Second, the point of obstruction should be determined. This is the point at which the proximal dilated bowel collapses distally. Sometimes the transition zone is abrupt, as in the case of kinking or twisting, but it can spread over a segment, at which point the cause may be less certain. The possibility of multiple points and closed-loop obstruction must be entertained and ruled out. The entire bowel must be visualized.
Third, evidence of bowel necrosis must be evaluated.
How can viable bowel be distinguished from the nonviable segment?
Although the pink peristaltic bowel is obviously viable and the bluish-black necrotic bowel is easily recognized to be nonviable, it can be difficult to distinguish ischemia from necrosis. The presence of peristalsis, the color of the bowel, and vigorous bleeding from cut edges are all clinical clues of viability. Intraoperative Doppler examination, fluorescein staining, and monitoring of the myoelectric activity of the bowel are all tests aimed at making the recognition of viable bowel easier. When bowel viability is questionable, the bowel may be left in place and the patient taken back to the operating room 12 to 24 hours later for a second look
Do biosynthetic products reduce the chance of adhesion formation?
The use of hyaluronic acid-carboxymethylcellulose membrane (Seprafilm) reduces the severity of dense adhesions following abdominal and pelvic surgeries. Theoretically, this would minimize the future occurrence of SBO. Wide adoption of these "anti-adhesion" products has not been the case, however. The product is expensive, and usually between 4 to 10 units of application are required.
There has been some question as to whether an anti-adhesion product increases the infectious complications. In a large prospective randomized trial, the product was found to be safe with respect to abscess formation; however, fistula and peritonitis occurred more frequently in the group using the product.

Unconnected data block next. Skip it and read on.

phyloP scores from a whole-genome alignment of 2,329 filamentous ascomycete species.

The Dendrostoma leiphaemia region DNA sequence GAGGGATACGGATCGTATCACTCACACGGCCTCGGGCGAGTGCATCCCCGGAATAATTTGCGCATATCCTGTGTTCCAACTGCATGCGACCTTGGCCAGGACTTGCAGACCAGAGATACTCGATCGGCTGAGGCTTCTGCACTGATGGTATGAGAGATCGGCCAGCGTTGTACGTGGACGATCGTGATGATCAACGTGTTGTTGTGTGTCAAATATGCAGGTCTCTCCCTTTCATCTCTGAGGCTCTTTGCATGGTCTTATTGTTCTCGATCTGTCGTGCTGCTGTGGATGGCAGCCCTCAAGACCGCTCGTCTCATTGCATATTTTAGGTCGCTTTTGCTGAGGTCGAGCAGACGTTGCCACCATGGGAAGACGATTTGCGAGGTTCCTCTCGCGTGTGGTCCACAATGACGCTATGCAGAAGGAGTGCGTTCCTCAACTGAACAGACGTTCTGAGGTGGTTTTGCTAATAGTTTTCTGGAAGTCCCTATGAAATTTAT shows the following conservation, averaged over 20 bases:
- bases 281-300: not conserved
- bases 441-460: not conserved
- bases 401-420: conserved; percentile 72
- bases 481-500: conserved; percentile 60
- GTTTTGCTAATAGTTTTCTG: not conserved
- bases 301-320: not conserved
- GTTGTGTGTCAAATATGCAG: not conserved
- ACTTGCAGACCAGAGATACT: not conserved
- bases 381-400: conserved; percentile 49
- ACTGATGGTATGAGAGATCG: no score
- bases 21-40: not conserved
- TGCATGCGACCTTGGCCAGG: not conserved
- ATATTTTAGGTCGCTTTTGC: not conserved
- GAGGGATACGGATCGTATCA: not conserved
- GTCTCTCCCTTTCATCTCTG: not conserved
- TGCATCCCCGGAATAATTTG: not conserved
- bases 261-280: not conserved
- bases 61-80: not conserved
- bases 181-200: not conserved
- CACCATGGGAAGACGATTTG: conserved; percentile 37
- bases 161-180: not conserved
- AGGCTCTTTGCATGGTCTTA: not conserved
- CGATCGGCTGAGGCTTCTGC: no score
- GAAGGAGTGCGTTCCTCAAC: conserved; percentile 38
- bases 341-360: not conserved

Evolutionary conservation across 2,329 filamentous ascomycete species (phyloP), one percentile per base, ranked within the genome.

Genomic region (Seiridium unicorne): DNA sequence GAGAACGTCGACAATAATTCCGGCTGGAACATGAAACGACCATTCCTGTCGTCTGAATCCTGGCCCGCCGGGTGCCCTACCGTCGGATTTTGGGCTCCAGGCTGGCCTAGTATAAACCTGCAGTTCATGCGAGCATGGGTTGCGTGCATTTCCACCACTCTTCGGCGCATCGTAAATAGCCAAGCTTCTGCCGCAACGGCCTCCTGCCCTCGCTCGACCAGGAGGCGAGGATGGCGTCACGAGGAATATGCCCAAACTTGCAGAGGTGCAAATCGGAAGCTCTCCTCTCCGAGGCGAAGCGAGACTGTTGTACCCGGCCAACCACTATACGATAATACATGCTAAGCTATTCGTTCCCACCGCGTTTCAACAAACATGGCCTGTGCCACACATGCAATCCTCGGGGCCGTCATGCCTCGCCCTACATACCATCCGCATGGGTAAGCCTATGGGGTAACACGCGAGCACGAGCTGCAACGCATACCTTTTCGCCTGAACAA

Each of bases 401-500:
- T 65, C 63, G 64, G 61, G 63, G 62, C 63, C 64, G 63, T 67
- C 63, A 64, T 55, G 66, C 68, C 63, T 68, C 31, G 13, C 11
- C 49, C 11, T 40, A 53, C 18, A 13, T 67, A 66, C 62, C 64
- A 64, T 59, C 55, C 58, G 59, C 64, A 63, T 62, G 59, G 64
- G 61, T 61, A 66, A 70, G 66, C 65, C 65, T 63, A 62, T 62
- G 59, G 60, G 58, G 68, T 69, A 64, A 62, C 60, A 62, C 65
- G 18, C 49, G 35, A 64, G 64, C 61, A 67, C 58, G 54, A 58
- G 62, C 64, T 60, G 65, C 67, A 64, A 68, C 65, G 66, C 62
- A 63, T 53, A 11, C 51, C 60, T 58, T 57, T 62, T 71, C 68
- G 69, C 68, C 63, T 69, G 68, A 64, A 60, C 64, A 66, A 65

Finally, there is no long-term data on the reduction of the incidence of future bowel obstruction. This remains an area of controversy with divergent opinions among experts
What are possible complications following surgery for SBO?
Recurrence, postischemic bowel stenosis, and other postsurgical complications such as wound infection, atelectasis, pneumonia, and urinary tract infection may follow surgery for SBO.
What is the incidence of recurrent SBO after the first episode from postsurgical adhesions is treated by celiotomy and lysis of adhesions?
The recurrence rate is probably 10% to 15%, which is higher than the incidence of the first episode.
What is the incidence of developing the first episode of SBO after an initial abdominal surgery?
Over a lifetime, the incidence of developing SBO following abdominal surgery is approximately 5%.
What is the risk of mortality from surgery for SBO?
The risk of mortality depends on the patient's comorbid factors (e.g., age, cardiopulmonary status); the preoperative hemodynamic and electrolyte derangement; and the extent of bowel ischemia, necrosis, and sepsis. Surgical mortality from uncomplicated SBO in a relatively healthy patient is less than 1%. Mortality from complicated septic SBO in compromised patients, on the other hand, can be much, much higher, such that the overall mortality from surgical decompression of SBO averages 9% to 13%.
ABG interpretation:
PO2, 75 mm Hg; PCO2, 46 mm Hg; pH, 7.48; bicarbonate, 33 mEq
Metabolic alkalosis. This is a common sequela in a postsurgical patient who undergoes vigorous diuresis, losing both salt and water. Sodium is lost in the proximal tubule, much of which is resorbed in the distal tubule. Resorption of sodium in the distal tubule is counterbalanced by active excretion of hydrogen, which leads to acidic urine and metabolic alkalosis. The treatment is to decrease the diuretic dose, infuse saline as appropriate for the overall goal of volume status, and supplement potassium.